Oracle's Kraft call draws candy-stake scrutiny
By JOSH KOSMAN
Last Updated: 10:06 AM, January 7, 2010
Posted: 12:59 AM, January 7, 2010
Billionaire Warren Buffett's decision to weigh in on Kraft's hostile pursuit of Cadbury may land him in hot water with Uncle Sam's antitrust cops.
In voicing his opposition Tuesday to Kraft issuing more shares in order to raise its offer for the British candy maker, sources familiar with the matter said the Oracle of Omaha may have tipped his hand about wanting to protect another candy company in which he has deep ties: Mars.
"To the extent Kraft pays less [for Cadbury], it can be less aggressive in the marketplace" this person said.
Added an antitrust lawyer familiar with the workings of the US Federal Trade Commission: "I think the triggering event [for the FTC to investigate Buffett] could be if his attempt to muck up Kraft's deal was done to protect his position in Mars."
In addition to owning a 9.4 percent stake in Kraft, Buffett also has a large debt and equity position in privately held Mars. In 2008, Buffett's Berkshire Hathaway loaned Mars $4.4 billion to finance its purchase of gum maker Wrigley, and invested another $2.1 billion in Mars in exchange for preferred shares.
A Berkshire Hathaway spokeswoman declined to comment.
Some sources speculated about one reason behind Buffett's rare decision to issue a tersely worded letter in opposition to Kraft selling more shares. They said if Kraft pays too much for Cadbury, the food giant would be under pressure to boost sales, and perhaps lower prices, in order to sell more candy. That, in turn, could potentially hurt Mars' market share.
Currently, Mars, which sells M&Ms and Snickers, has around 15 percent of the global candy market. A Kraft-Cadbury combination would boast an equal share.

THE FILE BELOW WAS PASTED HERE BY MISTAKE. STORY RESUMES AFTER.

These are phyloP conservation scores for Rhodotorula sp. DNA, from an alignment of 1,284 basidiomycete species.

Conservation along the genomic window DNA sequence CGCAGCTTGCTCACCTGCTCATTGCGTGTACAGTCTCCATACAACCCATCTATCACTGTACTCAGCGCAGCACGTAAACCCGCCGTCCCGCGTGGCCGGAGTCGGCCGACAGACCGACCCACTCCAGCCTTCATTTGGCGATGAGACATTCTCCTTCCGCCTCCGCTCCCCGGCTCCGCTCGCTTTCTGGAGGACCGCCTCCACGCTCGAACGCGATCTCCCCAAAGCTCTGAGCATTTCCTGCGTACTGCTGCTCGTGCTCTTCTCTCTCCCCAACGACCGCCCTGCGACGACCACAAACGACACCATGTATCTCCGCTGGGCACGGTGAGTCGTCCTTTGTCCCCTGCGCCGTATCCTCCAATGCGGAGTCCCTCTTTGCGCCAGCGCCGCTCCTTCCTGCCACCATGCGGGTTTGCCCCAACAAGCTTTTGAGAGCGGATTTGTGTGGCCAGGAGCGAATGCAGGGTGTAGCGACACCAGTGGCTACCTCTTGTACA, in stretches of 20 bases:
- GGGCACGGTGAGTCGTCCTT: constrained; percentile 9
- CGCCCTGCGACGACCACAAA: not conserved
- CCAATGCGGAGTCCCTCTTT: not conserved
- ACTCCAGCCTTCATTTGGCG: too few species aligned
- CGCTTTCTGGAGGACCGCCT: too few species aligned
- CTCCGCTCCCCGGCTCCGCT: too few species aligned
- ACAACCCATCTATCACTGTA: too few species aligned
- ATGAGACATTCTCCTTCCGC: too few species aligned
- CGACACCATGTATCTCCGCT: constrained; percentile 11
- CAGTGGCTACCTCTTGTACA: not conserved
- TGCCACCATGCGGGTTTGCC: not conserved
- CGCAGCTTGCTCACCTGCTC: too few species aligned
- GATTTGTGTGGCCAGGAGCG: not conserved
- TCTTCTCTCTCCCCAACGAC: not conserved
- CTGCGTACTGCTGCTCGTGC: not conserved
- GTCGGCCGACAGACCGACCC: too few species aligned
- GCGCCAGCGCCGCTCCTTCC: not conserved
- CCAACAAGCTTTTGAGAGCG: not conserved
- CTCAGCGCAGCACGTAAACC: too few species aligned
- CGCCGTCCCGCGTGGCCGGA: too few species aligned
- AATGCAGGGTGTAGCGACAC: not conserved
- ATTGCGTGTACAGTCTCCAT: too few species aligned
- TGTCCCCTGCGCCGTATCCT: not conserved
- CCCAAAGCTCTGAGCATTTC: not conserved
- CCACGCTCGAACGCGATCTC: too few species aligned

The antitrust lawyer said the FTC has had an informal policy of not investigating investors with stakes in companies in the same industry when those interests are below 10 percent.
However, in the case of Kraft, Buffett is the largest shareholder and his action Tuesday is likely to have a significant impact on CEO Irene Rosenfeld and what she does next.
"I think this might cause them to look," the first source said, adding that the FTC's bureau of competition has become more aggressive.
Indeed, under President Obama, regulators have taken a more aggressive stance when it comes to antitrust issues, going as far as putting Google through its paces on a number of fronts, despite its employees' deep-pocketed support of his presidential campaign.
If the FTC were to take action, it would likely come before a Jan. 19 deadline for Kraft to submit a bid for Cadbury.
The first step would be asking Berkshire Hathaway for recent letters and documents related to correspondence with Mars and Kraft. If that was not satisfactory, the FTC could issue a subpoena.
Meanwhile, there were reports yesterday that Cadbury directors had approached members of Hershey's board about the US chocolate company submitting a rival bid. Cadbury execs have said publicly that they see Hershey as a better fit than Kraft.
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